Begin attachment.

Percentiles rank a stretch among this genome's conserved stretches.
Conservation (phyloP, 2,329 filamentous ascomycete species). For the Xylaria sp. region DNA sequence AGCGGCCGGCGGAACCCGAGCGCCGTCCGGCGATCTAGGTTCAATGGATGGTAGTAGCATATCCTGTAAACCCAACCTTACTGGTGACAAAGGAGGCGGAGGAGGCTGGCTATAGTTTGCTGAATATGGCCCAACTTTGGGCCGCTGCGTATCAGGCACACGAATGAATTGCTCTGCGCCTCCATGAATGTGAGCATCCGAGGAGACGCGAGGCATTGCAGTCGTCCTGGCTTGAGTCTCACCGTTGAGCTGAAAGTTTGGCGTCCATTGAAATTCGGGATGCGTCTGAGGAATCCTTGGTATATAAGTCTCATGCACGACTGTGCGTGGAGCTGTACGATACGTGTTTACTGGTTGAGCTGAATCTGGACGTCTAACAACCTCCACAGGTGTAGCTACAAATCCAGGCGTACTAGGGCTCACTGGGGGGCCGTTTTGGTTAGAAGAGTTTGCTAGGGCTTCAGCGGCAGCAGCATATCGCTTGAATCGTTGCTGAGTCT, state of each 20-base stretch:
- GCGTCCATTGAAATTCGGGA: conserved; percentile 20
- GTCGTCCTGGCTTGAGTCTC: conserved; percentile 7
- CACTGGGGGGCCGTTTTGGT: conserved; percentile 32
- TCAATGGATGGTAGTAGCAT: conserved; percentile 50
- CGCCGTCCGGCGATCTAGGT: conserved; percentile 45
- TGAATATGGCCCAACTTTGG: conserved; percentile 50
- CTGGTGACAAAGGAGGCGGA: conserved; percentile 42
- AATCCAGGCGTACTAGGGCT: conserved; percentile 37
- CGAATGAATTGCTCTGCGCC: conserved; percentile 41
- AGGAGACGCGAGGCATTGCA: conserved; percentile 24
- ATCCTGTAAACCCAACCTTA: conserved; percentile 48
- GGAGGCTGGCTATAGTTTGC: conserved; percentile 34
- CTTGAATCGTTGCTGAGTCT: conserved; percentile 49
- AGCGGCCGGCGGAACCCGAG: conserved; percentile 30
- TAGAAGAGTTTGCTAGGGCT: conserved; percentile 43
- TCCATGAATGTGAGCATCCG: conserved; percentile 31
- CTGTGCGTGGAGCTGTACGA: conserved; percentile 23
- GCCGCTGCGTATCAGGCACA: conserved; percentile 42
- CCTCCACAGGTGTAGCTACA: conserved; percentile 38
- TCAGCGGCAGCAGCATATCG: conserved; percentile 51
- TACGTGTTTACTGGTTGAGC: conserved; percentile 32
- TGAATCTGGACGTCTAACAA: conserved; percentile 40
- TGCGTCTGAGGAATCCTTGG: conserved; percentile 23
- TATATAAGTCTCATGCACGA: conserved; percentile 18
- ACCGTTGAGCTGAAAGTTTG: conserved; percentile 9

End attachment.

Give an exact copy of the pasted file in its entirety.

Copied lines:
Percentiles rank a stretch among this genome's conserved stretches.
Conservation (phyloP, 2,329 filamentous ascomycete species). For the Xylaria sp. region DNA sequence AGCGGCCGGCGGAACCCGAGCGCCGTCCGGCGATCTAGGTTCAATGGATGGTAGTAGCATATCCTGTAAACCCAACCTTACTGGTGACAAAGGAGGCGGAGGAGGCTGGCTATAGTTTGCTGAATATGGCCCAACTTTGGGCCGCTGCGTATCAGGCACACGAATGAATTGCTCTGCGCCTCCATGAATGTGAGCATCCGAGGAGACGCGAGGCATTGCAGTCGTCCTGGCTTGAGTCTCACCGTTGAGCTGAAAGTTTGGCGTCCATTGAAATTCGGGATGCGTCTGAGGAATCCTTGGTATATAAGTCTCATGCACGACTGTGCGTGGAGCTGTACGATACGTGTTTACTGGTTGAGCTGAATCTGGACGTCTAACAACCTCCACAGGTGTAGCTACAAATCCAGGCGTACTAGGGCTCACTGGGGGGCCGTTTTGGTTAGAAGAGTTTGCTAGGGCTTCAGCGGCAGCAGCATATCGCTTGAATCGTTGCTGAGTCT, state of each 20-base stretch:
- GCGTCCATTGAAATTCGGGA: conserved; percentile 20
- GTCGTCCTGGCTTGAGTCTC: conserved; percentile 7
- CACTGGGGGGCCGTTTTGGT: conserved; percentile 32
- TCAATGGATGGTAGTAGCAT: conserved; percentile 50
- CGCCGTCCGGCGATCTAGGT: conserved; percentile 45
- TGAATATGGCCCAACTTTGG: conserved; percentile 50
- CTGGTGACAAAGGAGGCGGA: conserved; percentile 42
- AATCCAGGCGTACTAGGGCT: conserved; percentile 37
- CGAATGAATTGCTCTGCGCC: conserved; percentile 41
- AGGAGACGCGAGGCATTGCA: conserved; percentile 24
- ATCCTGTAAACCCAACCTTA: conserved; percentile 48
- GGAGGCTGGCTATAGTTTGC: conserved; percentile 34
- CTTGAATCGTTGCTGAGTCT: conserved; percentile 49
- AGCGGCCGGCGGAACCCGAG: conserved; percentile 30
- TAGAAGAGTTTGCTAGGGCT: conserved; percentile 43
- TCCATGAATGTGAGCATCCG: conserved; percentile 31
- CTGTGCGTGGAGCTGTACGA: conserved; percentile 23
- GCCGCTGCGTATCAGGCACA: conserved; percentile 42
- CCTCCACAGGTGTAGCTACA: conserved; percentile 38
- TCAGCGGCAGCAGCATATCG: conserved; percentile 51
- TACGTGTTTACTGGTTGAGC: conserved; percentile 32
- TGAATCTGGACGTCTAACAA: conserved; percentile 40
- TGCGTCTGAGGAATCCTTGG: conserved; percentile 23
- TATATAAGTCTCATGCACGA: conserved; percentile 18
- ACCGTTGAGCTGAAAGTTTG: conserved; percentile 9